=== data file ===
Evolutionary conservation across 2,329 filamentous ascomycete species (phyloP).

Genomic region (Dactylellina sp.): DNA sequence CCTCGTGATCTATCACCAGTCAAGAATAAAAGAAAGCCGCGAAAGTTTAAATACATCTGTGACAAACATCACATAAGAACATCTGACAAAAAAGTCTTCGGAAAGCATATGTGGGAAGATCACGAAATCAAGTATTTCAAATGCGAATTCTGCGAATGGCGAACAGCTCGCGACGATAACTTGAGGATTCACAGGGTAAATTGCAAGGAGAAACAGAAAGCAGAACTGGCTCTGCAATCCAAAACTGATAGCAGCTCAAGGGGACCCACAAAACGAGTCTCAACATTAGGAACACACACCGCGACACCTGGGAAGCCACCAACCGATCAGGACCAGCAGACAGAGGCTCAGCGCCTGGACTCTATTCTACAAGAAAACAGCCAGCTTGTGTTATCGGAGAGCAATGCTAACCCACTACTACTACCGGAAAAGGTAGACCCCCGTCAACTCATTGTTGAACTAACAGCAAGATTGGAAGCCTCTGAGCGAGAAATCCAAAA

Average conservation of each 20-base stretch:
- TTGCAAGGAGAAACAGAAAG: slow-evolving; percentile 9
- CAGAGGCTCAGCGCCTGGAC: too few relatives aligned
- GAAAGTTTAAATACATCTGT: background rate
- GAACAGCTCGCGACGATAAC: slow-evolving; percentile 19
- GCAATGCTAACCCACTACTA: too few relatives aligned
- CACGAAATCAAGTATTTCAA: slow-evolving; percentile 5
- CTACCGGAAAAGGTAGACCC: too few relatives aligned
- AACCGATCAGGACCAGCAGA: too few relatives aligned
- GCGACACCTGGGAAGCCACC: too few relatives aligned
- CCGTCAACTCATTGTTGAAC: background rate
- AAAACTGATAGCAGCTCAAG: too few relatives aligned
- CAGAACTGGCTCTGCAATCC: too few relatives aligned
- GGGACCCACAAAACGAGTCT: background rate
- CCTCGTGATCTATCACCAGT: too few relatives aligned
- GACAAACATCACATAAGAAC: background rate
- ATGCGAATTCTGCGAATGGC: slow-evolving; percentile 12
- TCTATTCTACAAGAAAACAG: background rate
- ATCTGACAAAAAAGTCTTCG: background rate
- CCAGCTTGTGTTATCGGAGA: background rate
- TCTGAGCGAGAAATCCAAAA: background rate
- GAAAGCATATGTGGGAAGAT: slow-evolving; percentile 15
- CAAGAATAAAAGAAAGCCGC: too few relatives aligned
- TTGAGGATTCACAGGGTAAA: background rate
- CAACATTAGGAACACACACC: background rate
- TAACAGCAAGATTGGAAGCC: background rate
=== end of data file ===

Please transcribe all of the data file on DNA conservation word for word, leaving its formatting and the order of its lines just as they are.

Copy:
Evolutionary conservation across 2,329 filamentous ascomycete species (phyloP).

Genomic region (Dactylellina sp.): DNA sequence CCTCGTGATCTATCACCAGTCAAGAATAAAAGAAAGCCGCGAAAGTTTAAATACATCTGTGACAAACATCACATAAGAACATCTGACAAAAAAGTCTTCGGAAAGCATATGTGGGAAGATCACGAAATCAAGTATTTCAAATGCGAATTCTGCGAATGGCGAACAGCTCGCGACGATAACTTGAGGATTCACAGGGTAAATTGCAAGGAGAAACAGAAAGCAGAACTGGCTCTGCAATCCAAAACTGATAGCAGCTCAAGGGGACCCACAAAACGAGTCTCAACATTAGGAACACACACCGCGACACCTGGGAAGCCACCAACCGATCAGGACCAGCAGACAGAGGCTCAGCGCCTGGACTCTATTCTACAAGAAAACAGCCAGCTTGTGTTATCGGAGAGCAATGCTAACCCACTACTACTACCGGAAAAGGTAGACCCCCGTCAACTCATTGTTGAACTAACAGCAAGATTGGAAGCCTCTGAGCGAGAAATCCAAAA

Average conservation of each 20-base stretch:
- TTGCAAGGAGAAACAGAAAG: slow-evolving; percentile 9
- CAGAGGCTCAGCGCCTGGAC: too few relatives aligned
- GAAAGTTTAAATACATCTGT: background rate
- GAACAGCTCGCGACGATAAC: slow-evolving; percentile 19
- GCAATGCTAACCCACTACTA: too few relatives aligned
- CACGAAATCAAGTATTTCAA: slow-evolving; percentile 5
- CTACCGGAAAAGGTAGACCC: too few relatives aligned
- AACCGATCAGGACCAGCAGA: too few relatives aligned
- GCGACACCTGGGAAGCCACC: too few relatives aligned
- CCGTCAACTCATTGTTGAAC: background rate
- AAAACTGATAGCAGCTCAAG: too few relatives aligned
- CAGAACTGGCTCTGCAATCC: too few relatives aligned
- GGGACCCACAAAACGAGTCT: background rate
- CCTCGTGATCTATCACCAGT: too few relatives aligned
- GACAAACATCACATAAGAAC: background rate
- ATGCGAATTCTGCGAATGGC: slow-evolving; percentile 12
- TCTATTCTACAAGAAAACAG: background rate
- ATCTGACAAAAAAGTCTTCG: background rate
- CCAGCTTGTGTTATCGGAGA: background rate
- TCTGAGCGAGAAATCCAAAA: background rate
- GAAAGCATATGTGGGAAGAT: slow-evolving; percentile 15
- CAAGAATAAAAGAAAGCCGC: too few relatives aligned
- TTGAGGATTCACAGGGTAAA: background rate
- CAACATTAGGAACACACACC: background rate
- TAACAGCAAGATTGGAAGCC: background rate